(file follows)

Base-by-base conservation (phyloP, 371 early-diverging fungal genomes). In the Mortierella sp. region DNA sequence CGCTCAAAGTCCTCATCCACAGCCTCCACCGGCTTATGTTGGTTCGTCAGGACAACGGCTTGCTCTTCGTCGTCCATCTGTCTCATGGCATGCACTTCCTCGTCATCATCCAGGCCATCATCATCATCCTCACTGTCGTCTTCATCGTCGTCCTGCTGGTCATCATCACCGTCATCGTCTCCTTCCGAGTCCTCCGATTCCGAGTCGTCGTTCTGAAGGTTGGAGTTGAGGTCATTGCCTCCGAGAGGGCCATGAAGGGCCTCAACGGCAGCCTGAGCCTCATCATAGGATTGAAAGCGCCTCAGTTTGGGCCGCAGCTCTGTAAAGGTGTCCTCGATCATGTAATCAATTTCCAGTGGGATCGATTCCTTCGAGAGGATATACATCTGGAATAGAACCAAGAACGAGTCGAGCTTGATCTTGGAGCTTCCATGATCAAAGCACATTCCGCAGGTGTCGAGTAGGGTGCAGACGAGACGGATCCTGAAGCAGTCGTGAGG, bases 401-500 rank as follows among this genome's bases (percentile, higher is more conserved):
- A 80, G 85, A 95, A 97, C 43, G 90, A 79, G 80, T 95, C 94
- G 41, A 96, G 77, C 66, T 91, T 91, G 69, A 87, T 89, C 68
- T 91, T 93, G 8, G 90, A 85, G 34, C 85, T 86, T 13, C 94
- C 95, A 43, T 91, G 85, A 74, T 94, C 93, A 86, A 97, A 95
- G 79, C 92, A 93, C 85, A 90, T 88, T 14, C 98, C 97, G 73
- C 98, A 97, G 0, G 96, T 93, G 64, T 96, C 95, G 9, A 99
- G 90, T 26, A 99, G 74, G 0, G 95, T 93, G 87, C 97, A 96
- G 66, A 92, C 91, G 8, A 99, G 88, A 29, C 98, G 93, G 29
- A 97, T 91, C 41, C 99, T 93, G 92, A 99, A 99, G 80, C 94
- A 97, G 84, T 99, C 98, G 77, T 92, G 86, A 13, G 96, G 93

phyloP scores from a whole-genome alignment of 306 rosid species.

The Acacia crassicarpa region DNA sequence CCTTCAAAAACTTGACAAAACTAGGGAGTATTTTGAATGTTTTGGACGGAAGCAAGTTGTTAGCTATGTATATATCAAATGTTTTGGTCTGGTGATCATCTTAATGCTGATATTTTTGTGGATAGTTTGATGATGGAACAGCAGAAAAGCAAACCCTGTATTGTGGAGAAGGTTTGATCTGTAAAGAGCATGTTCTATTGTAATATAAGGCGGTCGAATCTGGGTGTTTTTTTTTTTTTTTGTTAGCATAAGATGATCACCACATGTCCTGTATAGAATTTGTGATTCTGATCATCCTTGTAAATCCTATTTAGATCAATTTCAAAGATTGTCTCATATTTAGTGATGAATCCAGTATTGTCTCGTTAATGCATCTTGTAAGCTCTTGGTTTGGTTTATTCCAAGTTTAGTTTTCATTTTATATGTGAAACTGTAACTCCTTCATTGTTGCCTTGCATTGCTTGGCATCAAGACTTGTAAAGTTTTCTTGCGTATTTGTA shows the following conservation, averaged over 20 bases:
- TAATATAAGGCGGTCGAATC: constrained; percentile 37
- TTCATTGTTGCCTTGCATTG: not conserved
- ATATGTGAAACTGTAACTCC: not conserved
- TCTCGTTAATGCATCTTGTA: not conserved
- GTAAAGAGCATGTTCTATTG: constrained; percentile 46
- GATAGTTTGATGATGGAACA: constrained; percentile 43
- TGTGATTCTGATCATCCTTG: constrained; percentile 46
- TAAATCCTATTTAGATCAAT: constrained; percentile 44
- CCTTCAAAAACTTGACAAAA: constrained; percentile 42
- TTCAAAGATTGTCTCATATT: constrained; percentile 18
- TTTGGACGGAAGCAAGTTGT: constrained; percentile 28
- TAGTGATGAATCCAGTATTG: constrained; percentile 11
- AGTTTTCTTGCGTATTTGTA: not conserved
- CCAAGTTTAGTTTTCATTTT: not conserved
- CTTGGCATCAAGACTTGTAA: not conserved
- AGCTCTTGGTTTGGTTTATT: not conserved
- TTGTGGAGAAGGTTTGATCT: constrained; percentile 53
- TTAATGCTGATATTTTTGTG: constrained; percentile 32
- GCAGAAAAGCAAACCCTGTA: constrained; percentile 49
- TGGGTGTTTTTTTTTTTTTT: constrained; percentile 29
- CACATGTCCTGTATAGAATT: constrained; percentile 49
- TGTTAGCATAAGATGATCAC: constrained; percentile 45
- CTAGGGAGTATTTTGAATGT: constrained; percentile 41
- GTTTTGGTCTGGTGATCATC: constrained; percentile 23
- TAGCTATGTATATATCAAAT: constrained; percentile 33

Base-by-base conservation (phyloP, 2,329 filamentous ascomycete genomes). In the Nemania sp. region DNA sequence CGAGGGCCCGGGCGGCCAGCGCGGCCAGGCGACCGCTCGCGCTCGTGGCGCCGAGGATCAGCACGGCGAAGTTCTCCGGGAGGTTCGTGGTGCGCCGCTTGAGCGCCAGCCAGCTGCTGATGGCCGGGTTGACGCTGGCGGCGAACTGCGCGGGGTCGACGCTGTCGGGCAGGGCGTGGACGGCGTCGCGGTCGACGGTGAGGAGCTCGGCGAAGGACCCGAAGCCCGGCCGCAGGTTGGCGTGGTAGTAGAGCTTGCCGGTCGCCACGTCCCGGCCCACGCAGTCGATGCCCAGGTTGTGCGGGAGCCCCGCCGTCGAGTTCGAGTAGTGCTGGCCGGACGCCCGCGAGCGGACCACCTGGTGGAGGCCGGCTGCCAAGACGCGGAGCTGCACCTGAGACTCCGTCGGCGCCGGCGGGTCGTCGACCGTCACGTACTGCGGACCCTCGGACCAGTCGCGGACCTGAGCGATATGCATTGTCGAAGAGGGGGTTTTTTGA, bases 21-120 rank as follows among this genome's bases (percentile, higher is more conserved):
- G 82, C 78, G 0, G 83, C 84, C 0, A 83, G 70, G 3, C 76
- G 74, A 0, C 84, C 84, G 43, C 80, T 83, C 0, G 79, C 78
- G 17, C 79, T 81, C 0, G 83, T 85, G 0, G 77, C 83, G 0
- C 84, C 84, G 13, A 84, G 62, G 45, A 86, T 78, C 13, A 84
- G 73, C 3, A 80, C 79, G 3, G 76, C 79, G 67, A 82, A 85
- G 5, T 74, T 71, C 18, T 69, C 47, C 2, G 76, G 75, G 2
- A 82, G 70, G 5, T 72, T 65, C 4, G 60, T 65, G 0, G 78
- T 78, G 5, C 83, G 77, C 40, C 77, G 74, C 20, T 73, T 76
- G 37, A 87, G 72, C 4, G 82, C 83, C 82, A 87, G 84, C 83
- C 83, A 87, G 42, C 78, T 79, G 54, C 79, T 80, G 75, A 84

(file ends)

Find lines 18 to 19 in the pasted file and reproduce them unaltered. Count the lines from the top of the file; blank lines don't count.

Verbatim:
- GTAAAGAGCATGTTCTATTG: constrained; percentile 46
- GATAGTTTGATGATGGAACA: constrained; percentile 43